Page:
Day after day new, alarming news emerges from the world’s financial markets, and day after day the public is surprised by how bad it is. But instead of wringing our hands, let’s ask ourselves an important, unconventional question: What is more surprising: that financial markets have turned from bad to worse, or that we continue to be surprised by each successive piece of adverse news?
I suggest that our repeated surprise should be more surprising. This issue is important, because if we were better at recognising the financial risks we face, we could do more to avoid them. If banks, investment houses, and American homeowners had done a better job in recognising the risks in the subprime mortgage market, we could have spared ourselves the current crisis.
Why does the public repeatedly underestimate the repercussions of the present financial crisis? The answer is simple: most of us are short-sighted; we can’t imagine a future that is radically different from the present. In particular, most of us don’t understand that economic events often unfold gradually due to the operation of important lagged adjustment processes embedded in the economy. The public, the media and politicians would do well to give them close attention. Lagged adjustment processes. After the Titanic’s hull was punctured, it took hours for its hull to fill with water; thus the passengers couldn’t imagine that it would sink.
In my judgment, there are currently four major dangers facing the world economy, and all of them are currently obscured by the fact they play themselves out slowly.
The first danger we have witnessed since August 2007: The subprime mortgage crisis gave rise to a liquidity crisis in the international banking system, due to uncertainty about who holds the losses. This is leading to reduced lending to firms and households. But that is not the end of the story, because the reduced lending will lead to reduced consumption and investment. With a lag, reduced sales of goods and services will reduce stock market valuations. And, with another lag, the lower stock market prices will – in the absence of any favourable fortuitous events – intensify the banks’ liquidity crisis.
The second danger lies in the dynamics of U.S. house prices. As more and more U.S. households find themselves unable to repay their mortgages, foreclosures are on the rise, more houses are put on the market, the price of houses falls further – with further lags – this leads to more foreclosures and declines in housing wealth. This dynamic process plays itself out only gradually, as households face progressively more stringent credit conditions and house sales gradually lead to lower house prices.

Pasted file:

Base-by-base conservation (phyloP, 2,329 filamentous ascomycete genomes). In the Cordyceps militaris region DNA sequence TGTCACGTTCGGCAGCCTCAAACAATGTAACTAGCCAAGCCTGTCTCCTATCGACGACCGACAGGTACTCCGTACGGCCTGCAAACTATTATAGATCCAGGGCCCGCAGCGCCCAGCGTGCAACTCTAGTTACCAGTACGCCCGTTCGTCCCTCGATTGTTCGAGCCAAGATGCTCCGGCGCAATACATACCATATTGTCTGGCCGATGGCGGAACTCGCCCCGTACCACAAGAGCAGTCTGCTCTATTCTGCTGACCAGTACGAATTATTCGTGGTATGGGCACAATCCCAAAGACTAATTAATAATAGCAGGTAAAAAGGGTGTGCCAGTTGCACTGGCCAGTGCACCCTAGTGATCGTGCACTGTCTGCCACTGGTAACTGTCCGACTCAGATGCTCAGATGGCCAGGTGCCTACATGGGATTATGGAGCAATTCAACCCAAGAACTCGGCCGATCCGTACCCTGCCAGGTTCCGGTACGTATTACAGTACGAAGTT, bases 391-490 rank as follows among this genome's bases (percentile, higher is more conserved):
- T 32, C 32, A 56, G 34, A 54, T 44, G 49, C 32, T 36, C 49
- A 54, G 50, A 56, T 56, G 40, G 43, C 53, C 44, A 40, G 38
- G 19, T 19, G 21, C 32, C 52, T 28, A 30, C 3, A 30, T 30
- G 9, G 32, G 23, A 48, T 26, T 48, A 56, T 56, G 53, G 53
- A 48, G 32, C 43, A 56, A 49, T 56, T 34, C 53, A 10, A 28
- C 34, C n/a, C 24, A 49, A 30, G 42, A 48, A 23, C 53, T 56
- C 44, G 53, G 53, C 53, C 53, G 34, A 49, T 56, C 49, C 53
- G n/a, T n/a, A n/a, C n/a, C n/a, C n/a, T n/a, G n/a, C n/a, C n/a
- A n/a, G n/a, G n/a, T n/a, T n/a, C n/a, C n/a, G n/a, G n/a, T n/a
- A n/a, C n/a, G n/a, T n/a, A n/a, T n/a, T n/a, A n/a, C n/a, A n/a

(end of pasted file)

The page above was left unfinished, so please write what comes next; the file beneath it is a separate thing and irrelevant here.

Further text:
The third danger results from the interaction between wealth, spending and employment. As U.S. households’ wealth – in the housing market and the stock market – falls, their consumption is beginning to fall and will continue to do so, again with a lag. This decline in consumption is leading to a decline in profits, of which more is on the way, which in turn will lead to a decline in investment. The combined decline in consumption and investment spending will eventually lead to a decline in employment, as firms begin to recognise that their labour is insufficiently utilised. The decline in employment, in turn, means a drop in labour income, which, with a lag, leads to a further drop in consumption.
And that leaves the fourth (and possibly the nastiest) of the dangers, one that concerns the latitude for monetary policy intervention. As the Fed reduces interest rates to combat the crisis, the dollar is falling. This is leading to higher import prices and oil prices in the United States, putting upward pressure on inflation. The greater this inflationary pressure – which is currently in excess of 4 percent – the more difficult it will be for the Fed to reduce interest rates in the future, without running a serious risk of inflaming inflationary expectations and starting a wage-price spiral. U.S. firms and households will gradually recognise this dilemma and the bleak prospect of little future interest rate relief will further dampen consumption and investment spending.
Eventually, of course, the decline in spending will lead to a decline in inflation, but this will only happen with a lag. The longer the lag turns out to be, the longer the period over which the U.S. economy will endure stagflation, that is, a cruel combination of rising prices and falling aggregate demand. Much hinges on how persistent U.S. inflation is. More persistent inflation will inevitably give rise to higher inflationary expectations, leading gradually to higher inflation, and so on. It took central banks over a decade, in the 1980s and early 1990s, to get inflationary expectations under control, and the fruits of this battle are now in danger of being lost.
The international financial crisis and the decline in the U.S. economy will inevitably have an adverse effect on the growth of the world economy. Europe and the emerging markets of Latin America and the Far East cannot fill the gap that the U.S. economy leaves. There exists no economic mechanism whereby a drop in the U.S. aggregate demand will be matched by a correspondingly large increase in aggregate demand elsewhere. Germany and other European economies highly exposed to the vagaries of international trade will certainly feel the pinch.
In the longer run, the prospects for the world economy look much brighter. Eventually U.S. house prices will stabilise, rising exports will help the U.S. economy recover, the fall in world demand for goods and services will reduce the price of raw materials, U.S. households will learn the importance of saving, and global imbalances will correct themselves. These rosy prospects lie in the mists of the future. Meanwhile, however, we are well advised to stay focused on the four dangers.